Third, it’s important to distinguish between things that are difficult for the president to control from things that are impossible for him to affect. In fact, all that Priest and Arkin document is the former. Presidents cannot wave magic wands and expect executive branch bureaucracies to jump when they say jump; that’s not how things work. However, neither is anything in the executive branch completely beyond their ability to influence. But exercising that influence is often costly (at least in terms of presidential energy, a limited resource, and possibly in other ways). This is also why Richard Neustadt thought that presidents should try to become powerful, because only a president who maximizes his opportunities can tackle such difficult problems with any hope of success.

Fourth thing — it’s likely that outsiders don’t always see much of the battle between the president and the bureaucracy in any area, and it’s even more likely in national security. Thus, as I’ve said before, what we do see may not reflect Barack Obama’s original position; it may be that on whatever issue we’re talking about his original position may have been defeated by executive branch bureaucracies, and so blaming him for betraying a promise on some issue may turn out, once we know more, to be incorrect — he may have fought for the other side, and lost. Once again — for advocates, it still may be a good idea to focus on pressuring the president, for a variety of reasons.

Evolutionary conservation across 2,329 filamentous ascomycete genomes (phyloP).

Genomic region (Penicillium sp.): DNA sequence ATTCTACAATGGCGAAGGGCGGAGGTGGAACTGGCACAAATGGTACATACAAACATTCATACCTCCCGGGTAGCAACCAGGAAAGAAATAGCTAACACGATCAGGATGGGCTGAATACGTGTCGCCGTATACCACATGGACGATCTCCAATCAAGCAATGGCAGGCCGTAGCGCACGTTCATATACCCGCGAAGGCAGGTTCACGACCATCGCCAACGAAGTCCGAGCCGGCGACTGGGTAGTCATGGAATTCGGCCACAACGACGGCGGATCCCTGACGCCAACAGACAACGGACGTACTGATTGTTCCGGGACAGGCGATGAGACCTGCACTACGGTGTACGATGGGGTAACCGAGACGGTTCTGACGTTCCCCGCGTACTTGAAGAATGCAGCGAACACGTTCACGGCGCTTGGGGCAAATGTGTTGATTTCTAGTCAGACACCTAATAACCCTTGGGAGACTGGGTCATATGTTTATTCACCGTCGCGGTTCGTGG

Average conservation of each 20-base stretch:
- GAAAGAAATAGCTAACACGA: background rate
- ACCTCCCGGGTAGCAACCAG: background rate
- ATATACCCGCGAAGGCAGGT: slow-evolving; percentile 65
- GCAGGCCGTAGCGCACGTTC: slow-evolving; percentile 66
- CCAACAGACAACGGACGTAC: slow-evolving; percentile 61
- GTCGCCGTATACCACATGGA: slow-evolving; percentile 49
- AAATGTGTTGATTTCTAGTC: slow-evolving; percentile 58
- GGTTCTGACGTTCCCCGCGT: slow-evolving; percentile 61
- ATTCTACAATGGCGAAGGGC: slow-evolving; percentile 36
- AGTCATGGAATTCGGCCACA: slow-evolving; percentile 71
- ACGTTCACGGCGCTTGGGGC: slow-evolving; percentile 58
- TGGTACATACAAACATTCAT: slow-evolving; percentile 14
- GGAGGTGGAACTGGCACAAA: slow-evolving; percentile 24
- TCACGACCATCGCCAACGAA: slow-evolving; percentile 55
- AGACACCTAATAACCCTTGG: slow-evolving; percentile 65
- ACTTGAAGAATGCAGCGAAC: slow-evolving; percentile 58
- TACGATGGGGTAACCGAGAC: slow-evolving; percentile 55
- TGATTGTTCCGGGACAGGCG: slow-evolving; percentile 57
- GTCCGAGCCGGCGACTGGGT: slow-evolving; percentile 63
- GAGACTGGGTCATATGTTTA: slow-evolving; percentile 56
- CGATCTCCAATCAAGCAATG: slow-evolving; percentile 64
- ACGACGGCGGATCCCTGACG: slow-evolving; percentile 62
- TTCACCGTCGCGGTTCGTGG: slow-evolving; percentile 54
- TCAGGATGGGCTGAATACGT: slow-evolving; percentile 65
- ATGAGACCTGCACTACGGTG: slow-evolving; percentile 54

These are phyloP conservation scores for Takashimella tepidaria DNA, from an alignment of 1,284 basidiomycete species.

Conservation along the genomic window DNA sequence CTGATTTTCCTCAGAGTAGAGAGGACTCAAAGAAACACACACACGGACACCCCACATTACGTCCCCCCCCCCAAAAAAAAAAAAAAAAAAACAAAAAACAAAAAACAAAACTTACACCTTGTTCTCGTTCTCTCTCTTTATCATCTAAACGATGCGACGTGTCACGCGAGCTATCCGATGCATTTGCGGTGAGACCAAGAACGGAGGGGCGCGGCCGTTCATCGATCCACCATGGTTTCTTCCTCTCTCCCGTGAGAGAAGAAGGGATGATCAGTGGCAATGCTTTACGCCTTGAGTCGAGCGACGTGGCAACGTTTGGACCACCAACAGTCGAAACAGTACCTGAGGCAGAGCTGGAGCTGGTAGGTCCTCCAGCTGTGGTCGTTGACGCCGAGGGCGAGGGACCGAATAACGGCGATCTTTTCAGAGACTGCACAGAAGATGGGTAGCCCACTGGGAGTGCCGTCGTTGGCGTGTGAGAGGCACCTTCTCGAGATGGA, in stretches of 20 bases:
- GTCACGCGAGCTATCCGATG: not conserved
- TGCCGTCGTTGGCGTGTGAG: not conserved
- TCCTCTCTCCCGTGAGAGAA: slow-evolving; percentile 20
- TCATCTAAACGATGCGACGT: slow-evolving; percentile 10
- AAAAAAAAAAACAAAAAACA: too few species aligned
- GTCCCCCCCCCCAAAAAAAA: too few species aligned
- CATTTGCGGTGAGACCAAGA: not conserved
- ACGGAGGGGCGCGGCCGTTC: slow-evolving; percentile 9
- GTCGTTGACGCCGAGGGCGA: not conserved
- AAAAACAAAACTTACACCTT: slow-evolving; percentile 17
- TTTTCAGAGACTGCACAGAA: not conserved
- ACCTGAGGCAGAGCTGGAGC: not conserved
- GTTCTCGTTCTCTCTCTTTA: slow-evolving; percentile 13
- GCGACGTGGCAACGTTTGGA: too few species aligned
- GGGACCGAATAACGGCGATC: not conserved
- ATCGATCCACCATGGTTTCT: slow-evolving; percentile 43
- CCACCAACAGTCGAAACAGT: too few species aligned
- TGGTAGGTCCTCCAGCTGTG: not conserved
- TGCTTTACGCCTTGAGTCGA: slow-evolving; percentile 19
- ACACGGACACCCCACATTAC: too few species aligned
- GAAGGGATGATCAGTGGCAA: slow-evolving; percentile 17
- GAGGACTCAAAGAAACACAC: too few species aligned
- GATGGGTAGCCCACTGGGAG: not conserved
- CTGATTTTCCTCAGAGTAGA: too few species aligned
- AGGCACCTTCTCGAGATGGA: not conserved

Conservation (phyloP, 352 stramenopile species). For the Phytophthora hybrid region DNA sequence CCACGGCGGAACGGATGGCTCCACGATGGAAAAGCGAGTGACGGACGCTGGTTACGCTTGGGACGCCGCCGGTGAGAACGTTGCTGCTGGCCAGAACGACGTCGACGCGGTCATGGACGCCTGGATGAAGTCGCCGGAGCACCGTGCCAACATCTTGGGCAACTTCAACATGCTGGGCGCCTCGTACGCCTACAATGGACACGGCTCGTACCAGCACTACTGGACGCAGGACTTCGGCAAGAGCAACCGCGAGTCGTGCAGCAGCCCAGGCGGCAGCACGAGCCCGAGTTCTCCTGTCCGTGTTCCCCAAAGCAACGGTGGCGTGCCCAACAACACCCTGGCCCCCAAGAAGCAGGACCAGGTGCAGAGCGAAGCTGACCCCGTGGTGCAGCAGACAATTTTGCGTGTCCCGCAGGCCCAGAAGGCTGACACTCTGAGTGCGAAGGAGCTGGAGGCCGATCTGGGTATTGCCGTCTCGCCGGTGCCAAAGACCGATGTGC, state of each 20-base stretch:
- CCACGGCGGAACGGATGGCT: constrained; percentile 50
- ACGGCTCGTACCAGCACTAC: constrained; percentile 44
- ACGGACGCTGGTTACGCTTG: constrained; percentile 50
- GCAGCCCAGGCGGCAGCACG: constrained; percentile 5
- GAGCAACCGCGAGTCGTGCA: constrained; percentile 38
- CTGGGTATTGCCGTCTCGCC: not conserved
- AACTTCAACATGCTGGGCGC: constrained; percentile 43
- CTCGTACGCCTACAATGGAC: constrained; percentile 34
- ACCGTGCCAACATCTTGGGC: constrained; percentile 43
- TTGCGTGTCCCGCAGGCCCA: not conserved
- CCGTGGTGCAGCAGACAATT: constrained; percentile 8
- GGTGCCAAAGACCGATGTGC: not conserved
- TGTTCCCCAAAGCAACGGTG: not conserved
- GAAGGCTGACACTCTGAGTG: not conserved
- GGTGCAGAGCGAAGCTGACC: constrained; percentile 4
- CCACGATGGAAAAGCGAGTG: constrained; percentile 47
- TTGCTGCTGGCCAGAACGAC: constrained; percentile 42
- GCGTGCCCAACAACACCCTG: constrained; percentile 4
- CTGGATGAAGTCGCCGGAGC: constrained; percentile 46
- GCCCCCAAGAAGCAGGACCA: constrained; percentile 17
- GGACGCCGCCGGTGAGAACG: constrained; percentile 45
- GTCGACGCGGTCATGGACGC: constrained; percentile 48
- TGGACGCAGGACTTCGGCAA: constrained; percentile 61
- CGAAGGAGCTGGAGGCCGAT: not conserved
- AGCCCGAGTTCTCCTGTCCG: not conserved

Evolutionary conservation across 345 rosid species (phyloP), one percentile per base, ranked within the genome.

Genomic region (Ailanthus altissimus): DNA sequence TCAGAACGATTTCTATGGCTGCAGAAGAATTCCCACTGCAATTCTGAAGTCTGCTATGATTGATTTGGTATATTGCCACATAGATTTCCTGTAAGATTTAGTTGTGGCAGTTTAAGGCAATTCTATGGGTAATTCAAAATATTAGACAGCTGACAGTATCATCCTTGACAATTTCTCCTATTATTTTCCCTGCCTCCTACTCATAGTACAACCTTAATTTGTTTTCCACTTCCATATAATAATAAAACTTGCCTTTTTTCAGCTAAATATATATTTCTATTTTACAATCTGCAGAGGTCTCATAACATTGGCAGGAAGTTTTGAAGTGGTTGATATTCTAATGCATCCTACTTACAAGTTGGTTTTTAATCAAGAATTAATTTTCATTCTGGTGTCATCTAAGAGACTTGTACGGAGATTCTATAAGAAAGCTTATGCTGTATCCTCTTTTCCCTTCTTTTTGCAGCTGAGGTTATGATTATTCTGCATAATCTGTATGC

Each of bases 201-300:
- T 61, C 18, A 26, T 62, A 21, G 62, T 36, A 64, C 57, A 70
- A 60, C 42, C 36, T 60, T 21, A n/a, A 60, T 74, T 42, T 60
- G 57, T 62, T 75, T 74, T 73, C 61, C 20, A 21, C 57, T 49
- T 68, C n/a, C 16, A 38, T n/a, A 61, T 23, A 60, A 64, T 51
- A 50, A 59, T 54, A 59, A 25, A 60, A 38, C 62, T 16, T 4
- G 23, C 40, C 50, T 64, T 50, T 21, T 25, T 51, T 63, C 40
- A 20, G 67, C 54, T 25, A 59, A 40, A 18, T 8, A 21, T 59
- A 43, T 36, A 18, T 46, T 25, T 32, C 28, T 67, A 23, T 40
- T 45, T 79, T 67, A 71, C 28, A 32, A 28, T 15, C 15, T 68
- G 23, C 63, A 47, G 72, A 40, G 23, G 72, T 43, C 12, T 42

Before leaving the subject for now, I do want to stress that what we see in national security probably isn’t really any different from what we see in, say, the Department of Agriculture. Bureaucrats resist outside influence; they find allies in Congress or among interest groups; presidents can influence policy in the executive branch, but it’s often difficult and almost never automatic. It takes what Neustadt called “persuasion”, which is not so much making strong arguments as it is effective bargaining and maneuvering, finding ways to make use of the (limited but not inconsequential) resources of the presidency. I think it’s wrong to perceive this as a conspiratorial “real” government, unique to national security, that is completely beyond the reach of the elected branches. What Priest and Arkin are talking about falls well within the realm of normal bureaucratic and interest group behavior. It can be fought by presidents who have incentives to do so, and by Congresses who have incentives to do so. The trick for reformers and advocates is to think of ways they can bend the interests of elected officials to make that happen.

Jonathan Bernstein writes at a Plain Blog About Politics. Follow him at @jbplainblog